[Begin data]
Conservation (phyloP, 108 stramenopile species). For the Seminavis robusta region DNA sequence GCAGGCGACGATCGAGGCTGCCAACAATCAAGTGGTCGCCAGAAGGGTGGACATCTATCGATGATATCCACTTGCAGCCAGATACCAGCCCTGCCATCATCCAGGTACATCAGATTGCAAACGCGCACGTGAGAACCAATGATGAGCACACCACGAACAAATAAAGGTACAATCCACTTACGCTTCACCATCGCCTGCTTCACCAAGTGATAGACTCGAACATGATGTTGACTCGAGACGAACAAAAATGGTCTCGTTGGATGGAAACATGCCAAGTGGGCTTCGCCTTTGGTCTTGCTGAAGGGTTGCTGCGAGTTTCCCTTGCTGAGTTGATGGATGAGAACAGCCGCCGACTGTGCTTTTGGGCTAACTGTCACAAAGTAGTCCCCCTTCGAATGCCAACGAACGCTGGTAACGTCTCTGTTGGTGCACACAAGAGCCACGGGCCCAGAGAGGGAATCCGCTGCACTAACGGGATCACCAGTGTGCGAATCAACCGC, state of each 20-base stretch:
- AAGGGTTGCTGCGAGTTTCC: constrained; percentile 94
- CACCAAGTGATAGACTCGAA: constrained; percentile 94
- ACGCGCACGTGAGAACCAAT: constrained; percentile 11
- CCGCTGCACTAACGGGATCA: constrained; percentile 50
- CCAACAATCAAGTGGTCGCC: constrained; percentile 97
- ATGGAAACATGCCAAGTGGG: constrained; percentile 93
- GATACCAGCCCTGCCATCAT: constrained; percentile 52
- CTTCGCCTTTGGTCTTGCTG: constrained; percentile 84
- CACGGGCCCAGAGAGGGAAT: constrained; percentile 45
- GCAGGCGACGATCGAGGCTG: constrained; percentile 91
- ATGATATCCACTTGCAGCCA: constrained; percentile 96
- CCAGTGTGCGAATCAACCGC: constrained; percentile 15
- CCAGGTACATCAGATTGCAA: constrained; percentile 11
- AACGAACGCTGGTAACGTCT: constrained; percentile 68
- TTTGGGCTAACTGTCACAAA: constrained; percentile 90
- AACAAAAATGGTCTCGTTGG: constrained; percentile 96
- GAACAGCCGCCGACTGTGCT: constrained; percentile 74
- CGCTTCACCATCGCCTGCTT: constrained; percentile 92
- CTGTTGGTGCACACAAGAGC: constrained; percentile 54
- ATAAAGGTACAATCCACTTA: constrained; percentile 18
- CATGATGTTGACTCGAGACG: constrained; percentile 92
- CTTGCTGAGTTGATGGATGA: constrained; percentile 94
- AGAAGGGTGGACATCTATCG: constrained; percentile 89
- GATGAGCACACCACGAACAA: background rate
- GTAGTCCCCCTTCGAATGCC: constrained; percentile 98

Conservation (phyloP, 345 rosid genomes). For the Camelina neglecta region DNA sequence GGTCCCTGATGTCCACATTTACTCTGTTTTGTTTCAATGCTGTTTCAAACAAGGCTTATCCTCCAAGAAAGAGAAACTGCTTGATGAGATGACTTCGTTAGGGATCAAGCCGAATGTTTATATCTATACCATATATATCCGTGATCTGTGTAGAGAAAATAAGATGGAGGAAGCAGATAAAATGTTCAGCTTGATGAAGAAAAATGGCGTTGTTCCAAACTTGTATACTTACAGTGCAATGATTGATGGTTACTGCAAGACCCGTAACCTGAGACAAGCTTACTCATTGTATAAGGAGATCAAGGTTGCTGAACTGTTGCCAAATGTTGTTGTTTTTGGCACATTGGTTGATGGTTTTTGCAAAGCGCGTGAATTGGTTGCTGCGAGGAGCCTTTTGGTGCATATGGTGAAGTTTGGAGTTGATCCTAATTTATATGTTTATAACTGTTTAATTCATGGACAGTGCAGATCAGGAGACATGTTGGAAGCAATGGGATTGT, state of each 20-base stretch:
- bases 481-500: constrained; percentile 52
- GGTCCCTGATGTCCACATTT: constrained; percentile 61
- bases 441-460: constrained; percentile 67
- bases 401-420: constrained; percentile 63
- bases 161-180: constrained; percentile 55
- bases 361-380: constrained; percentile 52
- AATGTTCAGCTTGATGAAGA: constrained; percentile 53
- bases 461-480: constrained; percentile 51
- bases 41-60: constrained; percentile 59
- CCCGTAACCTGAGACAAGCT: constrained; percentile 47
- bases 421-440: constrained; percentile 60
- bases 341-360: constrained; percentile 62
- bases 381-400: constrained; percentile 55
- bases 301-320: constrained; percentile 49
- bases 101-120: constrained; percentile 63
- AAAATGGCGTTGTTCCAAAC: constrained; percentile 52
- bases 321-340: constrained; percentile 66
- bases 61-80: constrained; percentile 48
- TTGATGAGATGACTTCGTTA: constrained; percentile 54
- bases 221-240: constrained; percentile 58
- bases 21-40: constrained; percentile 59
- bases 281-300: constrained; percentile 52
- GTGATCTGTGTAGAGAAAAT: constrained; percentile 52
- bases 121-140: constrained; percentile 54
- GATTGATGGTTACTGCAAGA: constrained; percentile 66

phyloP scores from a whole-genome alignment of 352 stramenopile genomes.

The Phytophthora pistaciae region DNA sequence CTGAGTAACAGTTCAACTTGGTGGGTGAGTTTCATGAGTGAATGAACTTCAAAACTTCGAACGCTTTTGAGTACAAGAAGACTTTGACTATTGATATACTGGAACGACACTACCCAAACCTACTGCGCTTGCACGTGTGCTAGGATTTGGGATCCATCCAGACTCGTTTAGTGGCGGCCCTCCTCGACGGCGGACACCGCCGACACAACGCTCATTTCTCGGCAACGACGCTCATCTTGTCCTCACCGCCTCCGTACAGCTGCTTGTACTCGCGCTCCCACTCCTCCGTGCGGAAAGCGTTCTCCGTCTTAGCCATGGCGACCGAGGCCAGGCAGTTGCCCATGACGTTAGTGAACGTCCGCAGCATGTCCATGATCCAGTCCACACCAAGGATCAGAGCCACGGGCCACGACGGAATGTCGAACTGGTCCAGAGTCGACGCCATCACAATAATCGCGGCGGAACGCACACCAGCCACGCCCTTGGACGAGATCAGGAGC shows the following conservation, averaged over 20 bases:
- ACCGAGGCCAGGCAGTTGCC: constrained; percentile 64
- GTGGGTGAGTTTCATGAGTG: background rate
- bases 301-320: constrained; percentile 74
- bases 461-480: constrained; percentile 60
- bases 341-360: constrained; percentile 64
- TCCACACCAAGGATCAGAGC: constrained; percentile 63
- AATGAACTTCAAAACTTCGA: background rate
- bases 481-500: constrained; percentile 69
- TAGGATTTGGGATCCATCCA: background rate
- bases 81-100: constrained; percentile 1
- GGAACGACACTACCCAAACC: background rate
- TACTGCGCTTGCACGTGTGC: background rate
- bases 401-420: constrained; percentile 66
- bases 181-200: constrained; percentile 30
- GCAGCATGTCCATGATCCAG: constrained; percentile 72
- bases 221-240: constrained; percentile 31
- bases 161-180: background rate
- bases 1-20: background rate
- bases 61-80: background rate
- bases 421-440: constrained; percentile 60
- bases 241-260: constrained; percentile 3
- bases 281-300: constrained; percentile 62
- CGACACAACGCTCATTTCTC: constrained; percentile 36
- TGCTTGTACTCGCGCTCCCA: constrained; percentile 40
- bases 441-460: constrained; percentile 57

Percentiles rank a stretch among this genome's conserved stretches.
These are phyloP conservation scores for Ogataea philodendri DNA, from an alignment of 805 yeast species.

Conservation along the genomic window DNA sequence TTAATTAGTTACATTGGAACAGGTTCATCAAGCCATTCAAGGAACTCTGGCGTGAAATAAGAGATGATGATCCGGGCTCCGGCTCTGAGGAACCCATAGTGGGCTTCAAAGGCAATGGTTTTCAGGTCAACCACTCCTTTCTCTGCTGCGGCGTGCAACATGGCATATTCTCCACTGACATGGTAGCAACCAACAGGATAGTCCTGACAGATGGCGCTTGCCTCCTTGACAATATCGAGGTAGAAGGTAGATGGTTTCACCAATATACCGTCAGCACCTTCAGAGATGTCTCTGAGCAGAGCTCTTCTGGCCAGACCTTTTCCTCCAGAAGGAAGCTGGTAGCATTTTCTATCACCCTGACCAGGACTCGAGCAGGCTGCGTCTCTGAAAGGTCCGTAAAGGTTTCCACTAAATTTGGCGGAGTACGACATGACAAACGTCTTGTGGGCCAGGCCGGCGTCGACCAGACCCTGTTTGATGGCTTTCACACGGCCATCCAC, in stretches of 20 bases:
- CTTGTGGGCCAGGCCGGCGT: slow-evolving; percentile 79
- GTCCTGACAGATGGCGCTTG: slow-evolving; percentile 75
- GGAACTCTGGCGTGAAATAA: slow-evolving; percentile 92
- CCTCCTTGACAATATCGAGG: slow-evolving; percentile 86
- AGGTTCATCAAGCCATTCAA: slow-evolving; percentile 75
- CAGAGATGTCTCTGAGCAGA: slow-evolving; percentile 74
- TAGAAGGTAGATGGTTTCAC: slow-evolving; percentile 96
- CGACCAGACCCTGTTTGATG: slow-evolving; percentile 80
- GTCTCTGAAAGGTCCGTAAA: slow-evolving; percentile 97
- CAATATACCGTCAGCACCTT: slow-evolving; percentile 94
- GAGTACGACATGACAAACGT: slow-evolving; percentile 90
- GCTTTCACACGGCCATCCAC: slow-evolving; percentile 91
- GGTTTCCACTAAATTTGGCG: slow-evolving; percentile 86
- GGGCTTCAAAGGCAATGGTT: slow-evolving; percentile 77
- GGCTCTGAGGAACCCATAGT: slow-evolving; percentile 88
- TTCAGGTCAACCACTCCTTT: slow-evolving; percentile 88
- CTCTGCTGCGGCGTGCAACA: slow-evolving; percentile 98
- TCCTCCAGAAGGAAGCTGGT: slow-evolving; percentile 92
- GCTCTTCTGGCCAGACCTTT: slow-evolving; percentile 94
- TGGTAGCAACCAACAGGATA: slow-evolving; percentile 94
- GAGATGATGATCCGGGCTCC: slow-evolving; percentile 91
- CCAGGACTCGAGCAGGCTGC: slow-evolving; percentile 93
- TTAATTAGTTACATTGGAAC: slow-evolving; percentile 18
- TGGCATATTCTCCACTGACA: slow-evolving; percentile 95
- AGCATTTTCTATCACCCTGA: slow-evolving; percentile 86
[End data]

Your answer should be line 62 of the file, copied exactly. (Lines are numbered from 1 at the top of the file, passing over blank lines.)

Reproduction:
- bases 481-500: constrained; percentile 69